DO NOT SEND OUR TROOPS TO AFRICA
We the People, believe it is NOT in the best interest of our Nation, to send our troops to Africa.
NORFOLK -- Thousands of U.S. troops may be living in tent cities in Liberia and supporting the fight against Ebola for "about a year" or until the deadly outbreak appears to be under control, the top military commander in Africa said Oct. 7.
"This is not a small effort and it's not a short period of time," Army Gen. David Rodriguez, the chief of U.S. Africa Command, told reporters at the Pentagon.
About 350 U.S. troops are now in West Africa and total deployments may reach 4,000 during the next several weeks.
Hampton Roads military personnel are joining the battle. Langley Air Force Base has already sent 34 medics from the 633rd Medical Group to Monrovia, Liberia.
Their mission as part of a Global Response Force is to set up a 25-bed expeditionary medical support (EMEDS) hospital, and turn it over to the United States Public Health Service to treat Ebola patients. The group was notified of its orders on September 21st, and they were on the ground in Liberia on the 26th.
"We train for combat, but there's a special satisfaction you get from a humanitarian mission, and they're excited about this," said Col. Wayne Pritt, commander, 633rd Medical Group. "It was extremely prideful. I can tell you the folks here train for this sort of thing These airmen who trained for this mission were ready and excited to go down-range and go help the country of Liberia."
Army personnel in Hampton Roads are also getting involved. About 60 soldiers from the 53rd Movement Control Battalion at Fort Eustis are preparing to deploy to West Africa "shortly," reportedly within weeks.
Their mission will be to provide movement control of equipment and personnel within theater--in other words, making sure stuff and people get from point A to point B.
"We're honored to be a part of this mission," said Lieutenant Colonel Kevin Baird, Commander of the 53rd Transportation Battalion. "The battalion has deployed numerous times to Iraq, Kuwait and Afghanistan. This is is going to be a little bit different mission, but it's still the same. And we're going to go over and make a difference for the people of Africa and world."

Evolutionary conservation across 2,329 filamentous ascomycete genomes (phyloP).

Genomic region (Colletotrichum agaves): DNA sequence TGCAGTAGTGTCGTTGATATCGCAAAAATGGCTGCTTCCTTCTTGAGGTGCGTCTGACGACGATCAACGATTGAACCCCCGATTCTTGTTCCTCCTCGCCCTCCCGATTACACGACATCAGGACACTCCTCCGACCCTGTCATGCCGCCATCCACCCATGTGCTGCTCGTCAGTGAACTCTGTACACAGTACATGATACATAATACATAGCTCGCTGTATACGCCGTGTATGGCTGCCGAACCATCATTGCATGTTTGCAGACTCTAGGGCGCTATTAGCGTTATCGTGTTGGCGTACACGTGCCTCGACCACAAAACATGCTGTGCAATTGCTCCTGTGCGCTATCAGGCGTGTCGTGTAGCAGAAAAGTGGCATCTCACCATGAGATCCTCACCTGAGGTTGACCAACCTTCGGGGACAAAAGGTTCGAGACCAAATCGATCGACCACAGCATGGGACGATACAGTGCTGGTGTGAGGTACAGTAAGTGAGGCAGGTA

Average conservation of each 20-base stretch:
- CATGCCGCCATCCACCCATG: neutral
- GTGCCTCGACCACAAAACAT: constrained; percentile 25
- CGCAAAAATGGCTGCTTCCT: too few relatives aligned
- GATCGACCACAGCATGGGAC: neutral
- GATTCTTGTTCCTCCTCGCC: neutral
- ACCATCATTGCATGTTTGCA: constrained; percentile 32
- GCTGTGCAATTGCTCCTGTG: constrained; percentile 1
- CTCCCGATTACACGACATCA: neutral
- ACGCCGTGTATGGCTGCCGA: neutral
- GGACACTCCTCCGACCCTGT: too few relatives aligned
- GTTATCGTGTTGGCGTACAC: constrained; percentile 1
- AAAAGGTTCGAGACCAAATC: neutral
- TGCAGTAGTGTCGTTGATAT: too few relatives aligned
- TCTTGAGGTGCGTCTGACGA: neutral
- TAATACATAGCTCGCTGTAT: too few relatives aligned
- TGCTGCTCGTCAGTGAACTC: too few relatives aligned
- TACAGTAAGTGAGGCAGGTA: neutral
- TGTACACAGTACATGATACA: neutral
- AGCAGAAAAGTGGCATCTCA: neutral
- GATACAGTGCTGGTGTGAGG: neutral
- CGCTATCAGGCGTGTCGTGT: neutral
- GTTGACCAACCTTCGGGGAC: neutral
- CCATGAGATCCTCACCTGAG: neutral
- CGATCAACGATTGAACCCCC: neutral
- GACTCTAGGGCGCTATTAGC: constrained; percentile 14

Baird said he's confident his soldiers will be safe.
"Obviously there is a concern associated with it, but the training we have gone through has prepared us well to prevent us from being infected with the disease," he said. "We don't expect to have any contact with the patients. Our mission is strictly logistics."
As far as length of the deployment, Baird was vague, saying only, "We'll stay as long as we're needed."
The size and scope of the mission has expanded from initial estimates in September, when officials said it would last about six months and require about 3,000 troops.
Pentagon officials emphasize that troops will not provide medical care or have direct contact with Ebola patients. The military mission is to support civilian health care efforts through construction of new facilities, providing logistics support and training locals in prevention methods.
Rodriguez said protocols for ensuring U.S. personnel do not contract the potentially deadly disease will include wearing gloves and masks but not complete full-body protective suits. They will wash their hands and feet multiple times a day.
And military health care team members will be taking their temperatures and asking them a series of questions every day to identify any troops who may show symptoms linked to Ebola, he said.
According to U.S. Africa Command commander Gen. David Rodriguez, Operation United Assistance, as this mission is being called, could last a year and cost $750 million.
"We're going to stay as long as we're needed, but not longer than we're needed," he said.